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Swarm bounces back and beats Toronto for the second straight time

Swarm prevented Rock from scoring 32:30 min. during middle of game

The Georgia Swarm (5-6) ended its doubleheader weekend strong with a solid 12-7 win against the Toronto Rock (5-5) on Saturday night at Air Canada Centre in front of 10,679 fans. Since moving to Georgia, the Swarm has won seven of eight matchups against the Rock.

Georgia prevented Toronto from scoring for 32:30 min. during the middle of the game and from capitalizing on any power play opportunities.

“The guys were hungry, they were well-prepared, focused,” Swarm assistant coach Dan Ladouceur said. “That’s probably the most consistent game we’ve played, and it was good to see them do that on a back-to-back that had some adversity that wasn’t really within our control. The guys responded. That one was huge for us.”

Toronto broke the game open in the first minute with a goal from Rob Hellyer. Kiel Matisz responded quickly before Kieran McArdle found the back of the net twice to retake the lead. Toronto went man-up in the middle of the quarter, but Lyle Thompson made a north-to-south underhand whip shot for a shorthanded goal. The first quarter ended in the Rock’s favor, 3-2.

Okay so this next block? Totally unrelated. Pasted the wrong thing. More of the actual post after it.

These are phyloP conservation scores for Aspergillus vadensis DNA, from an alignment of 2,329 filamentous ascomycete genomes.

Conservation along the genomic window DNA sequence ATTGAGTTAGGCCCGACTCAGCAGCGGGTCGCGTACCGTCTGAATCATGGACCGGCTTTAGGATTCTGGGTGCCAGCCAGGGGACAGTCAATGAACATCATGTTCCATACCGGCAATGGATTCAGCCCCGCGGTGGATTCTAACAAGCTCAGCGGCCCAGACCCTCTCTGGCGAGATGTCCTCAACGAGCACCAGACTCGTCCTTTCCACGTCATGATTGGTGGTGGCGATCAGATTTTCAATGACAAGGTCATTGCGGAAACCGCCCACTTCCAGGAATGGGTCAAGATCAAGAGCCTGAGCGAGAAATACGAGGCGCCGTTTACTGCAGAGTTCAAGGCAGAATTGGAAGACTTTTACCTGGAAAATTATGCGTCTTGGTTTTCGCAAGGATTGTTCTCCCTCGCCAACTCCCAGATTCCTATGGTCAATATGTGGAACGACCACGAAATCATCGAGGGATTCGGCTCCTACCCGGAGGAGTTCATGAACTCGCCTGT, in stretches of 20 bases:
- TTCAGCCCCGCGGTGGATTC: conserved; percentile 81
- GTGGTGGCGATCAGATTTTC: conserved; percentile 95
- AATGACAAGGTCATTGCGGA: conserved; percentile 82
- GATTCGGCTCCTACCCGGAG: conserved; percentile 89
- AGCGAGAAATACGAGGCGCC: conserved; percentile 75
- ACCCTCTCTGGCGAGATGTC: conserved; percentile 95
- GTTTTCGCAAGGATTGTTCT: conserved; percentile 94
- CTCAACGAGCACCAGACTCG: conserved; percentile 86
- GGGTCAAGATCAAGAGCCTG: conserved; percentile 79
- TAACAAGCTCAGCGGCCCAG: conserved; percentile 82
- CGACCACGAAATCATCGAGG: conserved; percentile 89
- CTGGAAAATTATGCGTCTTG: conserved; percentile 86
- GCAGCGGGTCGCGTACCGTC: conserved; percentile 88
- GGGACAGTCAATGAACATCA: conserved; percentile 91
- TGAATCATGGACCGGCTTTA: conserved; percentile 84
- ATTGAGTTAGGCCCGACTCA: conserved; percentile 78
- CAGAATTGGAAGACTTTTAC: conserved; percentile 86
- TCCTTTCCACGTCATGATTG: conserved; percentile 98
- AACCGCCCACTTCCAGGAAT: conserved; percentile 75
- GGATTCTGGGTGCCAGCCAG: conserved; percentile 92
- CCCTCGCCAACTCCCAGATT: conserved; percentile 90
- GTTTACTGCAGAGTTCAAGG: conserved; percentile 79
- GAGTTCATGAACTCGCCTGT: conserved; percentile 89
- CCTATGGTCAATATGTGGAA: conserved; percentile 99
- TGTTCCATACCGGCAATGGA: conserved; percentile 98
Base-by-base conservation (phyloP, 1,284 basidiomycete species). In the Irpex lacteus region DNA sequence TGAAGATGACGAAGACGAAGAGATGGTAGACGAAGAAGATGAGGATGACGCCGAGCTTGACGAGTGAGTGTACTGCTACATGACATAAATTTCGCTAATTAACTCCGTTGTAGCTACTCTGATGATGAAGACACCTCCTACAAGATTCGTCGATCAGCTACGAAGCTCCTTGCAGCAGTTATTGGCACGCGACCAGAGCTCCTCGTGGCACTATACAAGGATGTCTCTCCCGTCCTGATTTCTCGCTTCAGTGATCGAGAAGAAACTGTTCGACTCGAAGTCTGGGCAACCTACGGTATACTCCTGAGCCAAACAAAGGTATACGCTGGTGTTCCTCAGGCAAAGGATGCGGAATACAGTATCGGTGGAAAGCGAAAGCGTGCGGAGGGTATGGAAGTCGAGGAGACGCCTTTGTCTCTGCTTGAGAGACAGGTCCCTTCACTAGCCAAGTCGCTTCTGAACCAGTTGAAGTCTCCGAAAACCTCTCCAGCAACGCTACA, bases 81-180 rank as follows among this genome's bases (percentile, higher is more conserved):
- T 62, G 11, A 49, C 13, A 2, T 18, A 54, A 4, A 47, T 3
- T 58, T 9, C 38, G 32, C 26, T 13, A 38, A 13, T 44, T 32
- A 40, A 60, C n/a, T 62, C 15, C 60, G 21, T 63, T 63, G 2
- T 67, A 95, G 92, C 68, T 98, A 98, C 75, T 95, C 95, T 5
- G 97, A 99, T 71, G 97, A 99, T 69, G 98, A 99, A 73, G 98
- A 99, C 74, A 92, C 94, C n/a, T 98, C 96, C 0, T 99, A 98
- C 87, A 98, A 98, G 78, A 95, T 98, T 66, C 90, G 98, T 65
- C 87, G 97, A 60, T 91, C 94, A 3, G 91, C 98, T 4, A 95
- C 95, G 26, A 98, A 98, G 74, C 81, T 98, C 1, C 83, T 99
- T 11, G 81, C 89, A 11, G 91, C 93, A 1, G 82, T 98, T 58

Miles Thompson started the second quarter off by snagging a ball that was launched during a scrum and dropping it into the goal, tying the game up. The Rock scored twice more in quick succession to put itself back up by two, its last goal scored 3:52 min. into the quarter.

It would be the last time Toronto scored for over half the game. Led by Lyle, Georgia scored four goals in the second quarter and went to the locker rooms up 7-5.

Jesse King kept the streak going, taking advantage of a pick from Shayne Jackson to score in the third quarter. Jackson made a running dive 35 seconds later, capping Georgia’s six-goal run. Toronto could not find the back of the net at all in the quarter, and Georgia remained up, 9-5.

“Huge defensive effort from Poulin and our guys,” Ladouceur said. “It was massive. That’s two games in a row now where, from my point of view as an offensive coach, they’ve done their part, and we turned in a good effort one of the two games. That’s not good enough. We’re striving for consistency, and it started tonight.”